Hiked Friday, September 16.
On my last hike along the North-South Trail, I went from Road #170 south to the crossover of the Trace, a distance of about 6.5 miles. At that point, there was a trail closure sign, with an announcement that the closure was "strictly enforced." Today, I planned to start from the Road #205 crossing and head north, to the closure. I wasn't sure how far that would be, but I figured if it was too short, I could always pick up the trail again further south.
Road #205 is just south of the South Bison Range, which I hiked around earlier in the week. The North-South Trail is also closed heading south from Road #205, so the trail southbound from 205 has a temporary detour that comes back down (east) on Road #205, then heads south along the shoulder of the Trace for about 2.5 miles, before heading back west on Road #210. In the meantime, however, there is no closure sign on the North-South trail heading north from Road #205. That's where I started from today.
Just 1/2 mile or so in, there was a fork in the trail. The sign said the North-South trail was to the left, while the Model Loop trail was to the right. The Model Trail (named after a former town at that location) is not on any of the LBL maps, however. Very odd. It does appear in a book on recreational trails in the LBL (it came up on Google). Not sure if I'll buy that book, though.
I continued on the North-South trail. After about 1.5 additional miles, I crossed a large field. It had already been plowed, so it was just bare dirt. Little hard to stay on the trail there.
Not long after clearing that field and going down into a gully then back up, I was within sound of the Trace, again. In fact, I came out exactly where I had finished my southward progress on my previous North-South trail excursion. That should have been impossible, since the gate across the trail facing north still said the trail was closed.
This means either the north-facing sign at the Trace should have been removed but was not, or that there should be a south-facing closure sign somewhere along the path I had walked. There was not.
This presents a quandary: Hike back along the path I had just taken, even though the sign at my back said it was closed and "strictly enforced," or just walk south along the Trace to Road #205. While I contemplated my options, a third choice presented itself. Tucked between the Trace and the closed gate was a trail I narrow trail I had not seen my last time here. It also headed south, and had a small, hand-lettered sign saying it went to "The Homeplace" (a living history exhibit, which is on the Trace, just north of the South Bison Range).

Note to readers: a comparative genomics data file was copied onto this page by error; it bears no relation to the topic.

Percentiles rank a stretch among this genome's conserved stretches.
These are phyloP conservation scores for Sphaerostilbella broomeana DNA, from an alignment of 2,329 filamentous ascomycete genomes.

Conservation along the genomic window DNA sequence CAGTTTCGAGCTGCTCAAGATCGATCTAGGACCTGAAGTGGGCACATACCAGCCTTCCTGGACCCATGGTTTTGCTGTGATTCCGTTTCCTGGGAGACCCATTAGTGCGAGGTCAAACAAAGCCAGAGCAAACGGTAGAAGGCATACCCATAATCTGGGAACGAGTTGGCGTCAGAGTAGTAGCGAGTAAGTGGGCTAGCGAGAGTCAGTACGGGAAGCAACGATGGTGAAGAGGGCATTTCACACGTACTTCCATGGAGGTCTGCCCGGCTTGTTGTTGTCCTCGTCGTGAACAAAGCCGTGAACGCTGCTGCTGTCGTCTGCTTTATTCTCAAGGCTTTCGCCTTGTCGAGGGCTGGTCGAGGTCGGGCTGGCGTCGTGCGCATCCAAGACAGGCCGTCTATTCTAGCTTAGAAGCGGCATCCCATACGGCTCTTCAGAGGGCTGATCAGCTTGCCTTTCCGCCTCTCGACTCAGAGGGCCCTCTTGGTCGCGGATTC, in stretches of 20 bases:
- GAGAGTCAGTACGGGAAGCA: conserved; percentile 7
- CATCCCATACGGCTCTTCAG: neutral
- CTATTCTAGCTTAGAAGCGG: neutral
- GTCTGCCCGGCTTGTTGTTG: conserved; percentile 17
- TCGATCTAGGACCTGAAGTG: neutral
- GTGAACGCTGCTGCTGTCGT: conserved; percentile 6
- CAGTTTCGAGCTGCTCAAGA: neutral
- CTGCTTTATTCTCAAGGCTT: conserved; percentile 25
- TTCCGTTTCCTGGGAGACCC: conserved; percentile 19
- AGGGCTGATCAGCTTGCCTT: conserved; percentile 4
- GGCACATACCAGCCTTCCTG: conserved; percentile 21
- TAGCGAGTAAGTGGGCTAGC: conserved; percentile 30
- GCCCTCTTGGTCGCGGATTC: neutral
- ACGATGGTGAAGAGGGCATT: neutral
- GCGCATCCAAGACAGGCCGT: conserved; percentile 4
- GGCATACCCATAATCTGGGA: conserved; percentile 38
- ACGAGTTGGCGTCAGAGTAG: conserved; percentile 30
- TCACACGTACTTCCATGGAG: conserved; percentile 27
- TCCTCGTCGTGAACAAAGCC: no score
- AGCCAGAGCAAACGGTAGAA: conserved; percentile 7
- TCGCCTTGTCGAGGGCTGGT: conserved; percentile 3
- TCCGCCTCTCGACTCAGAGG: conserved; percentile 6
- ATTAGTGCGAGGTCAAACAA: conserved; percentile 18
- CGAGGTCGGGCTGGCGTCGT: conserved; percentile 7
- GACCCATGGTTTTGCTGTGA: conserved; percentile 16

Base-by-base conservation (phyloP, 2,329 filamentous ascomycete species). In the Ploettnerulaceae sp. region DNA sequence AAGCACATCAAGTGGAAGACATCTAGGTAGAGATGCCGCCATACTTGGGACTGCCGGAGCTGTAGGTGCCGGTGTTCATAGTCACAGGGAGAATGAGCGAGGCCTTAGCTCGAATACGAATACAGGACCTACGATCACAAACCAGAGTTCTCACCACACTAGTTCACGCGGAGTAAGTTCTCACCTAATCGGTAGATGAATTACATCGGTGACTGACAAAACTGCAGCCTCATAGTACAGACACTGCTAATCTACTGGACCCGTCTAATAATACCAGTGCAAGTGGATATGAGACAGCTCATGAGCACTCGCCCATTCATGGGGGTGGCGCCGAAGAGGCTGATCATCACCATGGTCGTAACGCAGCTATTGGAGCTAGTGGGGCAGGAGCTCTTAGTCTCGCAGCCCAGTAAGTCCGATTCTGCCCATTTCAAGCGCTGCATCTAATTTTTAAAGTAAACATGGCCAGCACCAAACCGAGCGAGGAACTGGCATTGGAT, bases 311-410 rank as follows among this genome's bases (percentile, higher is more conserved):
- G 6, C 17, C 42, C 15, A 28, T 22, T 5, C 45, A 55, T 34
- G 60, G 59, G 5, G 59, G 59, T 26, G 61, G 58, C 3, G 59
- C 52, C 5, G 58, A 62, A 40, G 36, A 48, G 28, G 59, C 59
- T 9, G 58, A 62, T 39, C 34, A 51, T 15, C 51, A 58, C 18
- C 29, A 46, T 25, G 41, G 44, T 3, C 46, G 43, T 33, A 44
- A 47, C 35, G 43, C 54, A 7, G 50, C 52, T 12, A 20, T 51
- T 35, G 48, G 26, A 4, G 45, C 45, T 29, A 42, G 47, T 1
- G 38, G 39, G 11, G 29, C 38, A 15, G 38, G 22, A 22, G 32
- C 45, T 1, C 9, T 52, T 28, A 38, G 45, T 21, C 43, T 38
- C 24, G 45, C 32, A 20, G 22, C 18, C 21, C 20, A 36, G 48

I went with Option C. Unfortunately, after less than a mile, this trail is obstructed by numerous downed trees. I thought I could make my way around these trees and then reacquire the trail. However, this was not the case. After about 20 minutes of picking my way carefully around the dead and decaying wood (looking carefully for poison ivy and trying to avoid tick exposure), I came out on the other side of the trees. I also seemed to be on the trail, but the apparent path soon petered out. After about ten more minutes of trying to pick my way around, looking for the trail, I finally just decided to just head up the slope on my east, since I knew the Trace was only a few hundred yards that way.
IFrom there, I walked along the shoulder of the Trace, eventually making my way past the South Bison Range (It being early evening by now, the bison were actually on the move). Once past the Bison Range, I turned west on Road #205 and walked back to my car.
Lots of flowers on the southern end of my hike today, and lots of bees and other insects gathering nectar. Also saw a really long-legged, spider-like creature. Didn't see any wildlife larger than a squirrel today. This is in contrast to my last trip down this trail, when I saw several whitetail deer and several wild turkey.
Wild turkey are an interesting sight. Because of the forest cover, they can't count on flight as a means of escape, so they run, and look surprisingly like emu or ostrich as they do it. Their legs are longer than you'd expect. They're also pretty fast. Not very quiet, though!
My best guess on mileage for the day is between 5.5 and 6.0 miles. About half of that was on the North-South trail. The trail maps they have available do not give segment distances for the area I hiked, nor do they even show all the trails I was on. Also, I have determined based on my past few weeks in LBL that many of those trail maps are obsolete, and the path on the ground does not match the path on the paper.
Overall on the North-South Trail, I've hiked from Point H to Point K on the South map, and from Point H to Point F on the North map. That's just about 18 miles on the North-South trail (nearly all of it twice, of course). That means I'm about 1/3 of the way done with those trails. Not sure if I can do the whole thing in bits, though. It depends on the placement of near-trail parking, which I have not fully investigated.
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2 days ago
Just discovered this blog, looks like you have done some great hikes. Hopefully you get back to the West Coast soon!ReplyDelete
Thanks! The one upside of being unemployed for such a long time is I got to do a lot of hiking. The nice thing about my current job is I have still have plenty of time for hiking. The bad thing is that it's far from home and my family. Also, the scenery within an easy drive of here is pretty, but not as diverse as back home.ReplyDelete